Eagle Rock sits at the edge of the foothills of the Angeles National Forest and is hemmed in by the 134 Freeway to the north, Figueroa Boulevard to the east, and a jagged border to the south, which includes York Boulevard, one epicenter of gentrification in the neighboring community of Highland Park. On a map, Eagle Rock’s shape evokes a small United States, but one that is slumping to the right, its borders dripping down, as if melting on a hot day.

One day in late December, a house on a real estate website caught my husband’s eye. It had already been on the market for months, but having recently gone into foreclosure, the price had dropped. It had been flipped a few years earlier when prices were high. When our realtor took us through, we saw that any original charm it may have possessed as a Spanish Mediterranean Sears catalog kit home in 1925—that is, built-in bookcases, hardwood floors, or picture windows—had been removed (and not replaced) in its renovation. The man who had orchestrated its flipping worked as a police officer in another city, our neighbors later informed us, and had never lived in it himself. His lack of construction expertise may explain the many shortcuts, improper hookups, and missing parts we found later. The day we toured it, we saw scratches in the bamboo flooring that were already thick with black grime, sprayed-on stucco that was chipping, uneven drywall, and kitchen cabinets that were not quite the color of wood. But the plumbing and electrical work were new, and an add-on consisting of a third bedroom, a large kitchen, and a small second bathroom made it the perfect size for us and the children we imagined having.

“I have a good feeling about this one,” I said to my husband as we investigated each room.

“I don’t know,” he said.

Burgundy drapes darkened the rooms, and the house’s dirty walls were painted a faded yellow. In the front yard, which was the only yard, weeds and tough grasses grew in clumps. An overhang covering the tiny front porch was rotten with termite damage. Later, in the weeks we spent cleaning it up before move-in, we found six months’ worth of dead roaches and their droppings in the cupboards, as well as leftover, half eaten boxes of food. The double-peaked roof on the addition collected water, causing a leak that we discovered one rainy day when we came over to paint after buying the house. When we walked inside and saw rain dripping from the kitchen ceiling, my husband and a friend pulled up the floor tile and found mold.

But the location was spectacular. With nearby freeways that were some of the least congested in LA, we could easily get downtown, to our jobs, and out to the beach. Light rail and city buses both made stops nearby. Grocery stores, a library, a post office, restaurants, bars, and shops were all within walking distance. The schools had a good reputation, and the neighborhood was diverse. It seemed like everything we had hoped for.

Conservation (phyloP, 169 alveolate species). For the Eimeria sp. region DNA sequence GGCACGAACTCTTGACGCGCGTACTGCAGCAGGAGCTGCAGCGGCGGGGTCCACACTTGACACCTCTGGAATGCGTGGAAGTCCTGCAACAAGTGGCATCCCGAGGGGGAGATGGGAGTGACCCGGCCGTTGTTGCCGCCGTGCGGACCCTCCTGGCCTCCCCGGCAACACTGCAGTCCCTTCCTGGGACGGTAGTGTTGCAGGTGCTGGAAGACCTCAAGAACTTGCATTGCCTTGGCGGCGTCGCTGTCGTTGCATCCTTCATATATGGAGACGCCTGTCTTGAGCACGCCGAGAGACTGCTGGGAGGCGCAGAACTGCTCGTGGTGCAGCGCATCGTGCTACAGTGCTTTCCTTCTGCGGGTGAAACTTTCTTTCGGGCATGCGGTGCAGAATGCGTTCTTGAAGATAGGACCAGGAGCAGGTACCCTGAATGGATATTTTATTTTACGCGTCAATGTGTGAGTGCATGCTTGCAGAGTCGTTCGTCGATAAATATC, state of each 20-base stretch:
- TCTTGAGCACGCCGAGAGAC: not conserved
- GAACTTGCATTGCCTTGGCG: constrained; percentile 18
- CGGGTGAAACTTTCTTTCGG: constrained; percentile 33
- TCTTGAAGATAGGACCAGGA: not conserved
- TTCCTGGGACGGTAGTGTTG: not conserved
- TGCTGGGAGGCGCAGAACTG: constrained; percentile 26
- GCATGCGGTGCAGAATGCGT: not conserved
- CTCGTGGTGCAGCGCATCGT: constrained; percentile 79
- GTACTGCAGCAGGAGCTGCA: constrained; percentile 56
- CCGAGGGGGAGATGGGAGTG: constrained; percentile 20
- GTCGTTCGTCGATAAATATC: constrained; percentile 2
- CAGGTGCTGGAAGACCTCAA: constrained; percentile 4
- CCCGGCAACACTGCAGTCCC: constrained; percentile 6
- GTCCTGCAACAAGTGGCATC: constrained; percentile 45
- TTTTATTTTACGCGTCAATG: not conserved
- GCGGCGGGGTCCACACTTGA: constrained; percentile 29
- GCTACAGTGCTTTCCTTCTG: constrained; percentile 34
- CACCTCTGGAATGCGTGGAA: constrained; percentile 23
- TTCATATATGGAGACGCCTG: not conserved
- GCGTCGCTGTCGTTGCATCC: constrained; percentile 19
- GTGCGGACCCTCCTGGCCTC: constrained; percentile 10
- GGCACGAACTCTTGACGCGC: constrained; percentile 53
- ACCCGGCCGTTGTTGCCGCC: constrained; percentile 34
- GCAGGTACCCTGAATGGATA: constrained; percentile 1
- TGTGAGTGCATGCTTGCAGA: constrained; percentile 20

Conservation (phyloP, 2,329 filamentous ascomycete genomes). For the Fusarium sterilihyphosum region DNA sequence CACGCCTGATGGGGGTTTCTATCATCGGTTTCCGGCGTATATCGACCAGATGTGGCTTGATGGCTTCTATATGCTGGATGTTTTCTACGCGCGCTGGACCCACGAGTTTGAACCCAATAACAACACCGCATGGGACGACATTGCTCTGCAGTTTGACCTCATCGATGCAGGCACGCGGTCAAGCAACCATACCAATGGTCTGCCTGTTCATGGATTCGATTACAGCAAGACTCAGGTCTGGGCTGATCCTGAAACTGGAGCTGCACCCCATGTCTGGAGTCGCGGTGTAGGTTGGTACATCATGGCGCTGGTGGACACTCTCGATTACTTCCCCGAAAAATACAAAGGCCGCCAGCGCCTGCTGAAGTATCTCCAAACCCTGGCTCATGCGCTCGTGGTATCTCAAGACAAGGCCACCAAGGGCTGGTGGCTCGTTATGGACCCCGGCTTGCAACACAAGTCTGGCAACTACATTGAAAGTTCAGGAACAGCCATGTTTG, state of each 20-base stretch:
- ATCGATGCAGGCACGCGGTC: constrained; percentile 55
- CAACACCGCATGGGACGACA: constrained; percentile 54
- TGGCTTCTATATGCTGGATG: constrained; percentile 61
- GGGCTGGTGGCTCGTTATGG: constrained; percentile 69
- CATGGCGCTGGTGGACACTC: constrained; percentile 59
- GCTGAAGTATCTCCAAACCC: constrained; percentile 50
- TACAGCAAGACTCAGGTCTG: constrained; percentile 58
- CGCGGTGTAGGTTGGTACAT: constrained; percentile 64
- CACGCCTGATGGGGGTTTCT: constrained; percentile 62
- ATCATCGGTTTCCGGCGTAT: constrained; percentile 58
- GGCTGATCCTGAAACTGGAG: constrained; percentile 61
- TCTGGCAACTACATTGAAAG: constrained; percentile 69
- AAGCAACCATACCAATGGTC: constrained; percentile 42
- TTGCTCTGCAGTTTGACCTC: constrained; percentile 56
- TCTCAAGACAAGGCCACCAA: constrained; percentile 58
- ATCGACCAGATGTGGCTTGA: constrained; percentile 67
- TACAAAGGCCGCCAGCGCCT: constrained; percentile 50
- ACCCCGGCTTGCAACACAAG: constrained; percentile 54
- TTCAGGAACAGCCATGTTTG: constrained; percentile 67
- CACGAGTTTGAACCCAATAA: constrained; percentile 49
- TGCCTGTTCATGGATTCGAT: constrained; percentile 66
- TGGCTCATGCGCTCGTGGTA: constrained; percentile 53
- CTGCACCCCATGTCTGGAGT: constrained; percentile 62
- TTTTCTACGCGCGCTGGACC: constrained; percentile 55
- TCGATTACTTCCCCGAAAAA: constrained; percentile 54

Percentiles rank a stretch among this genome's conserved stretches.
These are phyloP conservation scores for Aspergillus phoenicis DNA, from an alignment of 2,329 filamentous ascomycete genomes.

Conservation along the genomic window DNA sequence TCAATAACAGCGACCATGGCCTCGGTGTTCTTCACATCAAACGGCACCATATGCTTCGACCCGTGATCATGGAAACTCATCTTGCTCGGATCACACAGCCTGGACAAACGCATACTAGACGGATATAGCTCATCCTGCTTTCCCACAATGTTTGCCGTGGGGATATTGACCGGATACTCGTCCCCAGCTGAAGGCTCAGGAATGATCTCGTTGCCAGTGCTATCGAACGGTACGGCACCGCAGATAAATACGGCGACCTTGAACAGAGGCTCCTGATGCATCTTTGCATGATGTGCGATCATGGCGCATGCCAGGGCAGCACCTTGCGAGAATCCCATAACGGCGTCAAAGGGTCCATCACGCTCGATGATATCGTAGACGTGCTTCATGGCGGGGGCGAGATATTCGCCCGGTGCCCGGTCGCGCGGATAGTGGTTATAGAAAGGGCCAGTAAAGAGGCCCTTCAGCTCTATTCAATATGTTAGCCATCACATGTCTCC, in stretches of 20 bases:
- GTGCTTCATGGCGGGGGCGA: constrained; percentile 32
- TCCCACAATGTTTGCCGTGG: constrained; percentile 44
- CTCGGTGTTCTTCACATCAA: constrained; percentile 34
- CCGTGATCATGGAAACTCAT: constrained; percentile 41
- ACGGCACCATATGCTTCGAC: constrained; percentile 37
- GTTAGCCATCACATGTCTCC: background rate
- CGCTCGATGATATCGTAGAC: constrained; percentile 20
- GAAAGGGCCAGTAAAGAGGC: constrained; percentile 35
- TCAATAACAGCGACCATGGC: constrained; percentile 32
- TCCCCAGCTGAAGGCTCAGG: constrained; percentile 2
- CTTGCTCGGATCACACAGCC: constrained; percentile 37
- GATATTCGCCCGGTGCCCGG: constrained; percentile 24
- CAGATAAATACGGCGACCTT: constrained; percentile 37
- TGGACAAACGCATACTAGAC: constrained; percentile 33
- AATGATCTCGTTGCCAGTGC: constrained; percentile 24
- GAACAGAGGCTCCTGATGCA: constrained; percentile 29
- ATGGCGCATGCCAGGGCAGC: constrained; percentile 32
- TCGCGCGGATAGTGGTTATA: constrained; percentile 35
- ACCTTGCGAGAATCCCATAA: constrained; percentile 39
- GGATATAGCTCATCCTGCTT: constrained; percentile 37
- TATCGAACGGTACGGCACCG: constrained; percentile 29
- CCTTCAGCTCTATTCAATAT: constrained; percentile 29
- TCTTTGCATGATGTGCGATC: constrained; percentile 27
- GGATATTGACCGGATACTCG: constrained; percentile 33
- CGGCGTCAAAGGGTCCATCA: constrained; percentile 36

In the years that followed, we fixed things. A friend helped my husband knock down a temporary wall that had made a rental unit out of the new addition, and together they cut a new Spanish-style arch between the kitchen and dining area. We rebuilt and expanded the front porch, hiring a contractor to build the frame and pour the concrete, and then installed Saltillo tiles ourselves while our toddler slept. We painted the house the color of pomegranates, tiled the steps, and hung a hammock on the porch. For a few summers in a row, my husband hired former students and called in favors from friends to help him dig out the weedy lawn, which, when we failed to replace with anything else, grew back each time weedier than before. When we finally hired a landscaper, he removed the lawn for good and replaced it with pathways of decomposed granite and drought-tolerant plants: California lilac, lavender, aloe, honey sage, Leucadendron, and apricot mallow. In the garden beds, we planted tomatoes and herbs, and along the sides of the house, we planted fruit trees: lemon, plum, white nectarine, lime, tangerine, fig.

Slowly the house and neighborhood became ours. We brought babies home in it. We threw parties. We drank beer in the yard and rented bounce houses and fought and cried and got house sitters. We took long walks. We made friends on nearby streets. We found the best places for French fries and tacos and pizza and Vietnamese noodles. Eventually, some of our friends bought houses nearby. Our children played in the parks and swung on the swings and went down the slides and threw sand and dipped fries into milkshakes and learned the names of our neighbors’ pets and children. We walked to the music festival that shut down the main street each fall. Sometimes, we hired a babysitter and walked to our favorite restaurant where we shared bottles of wine and ordered dessert.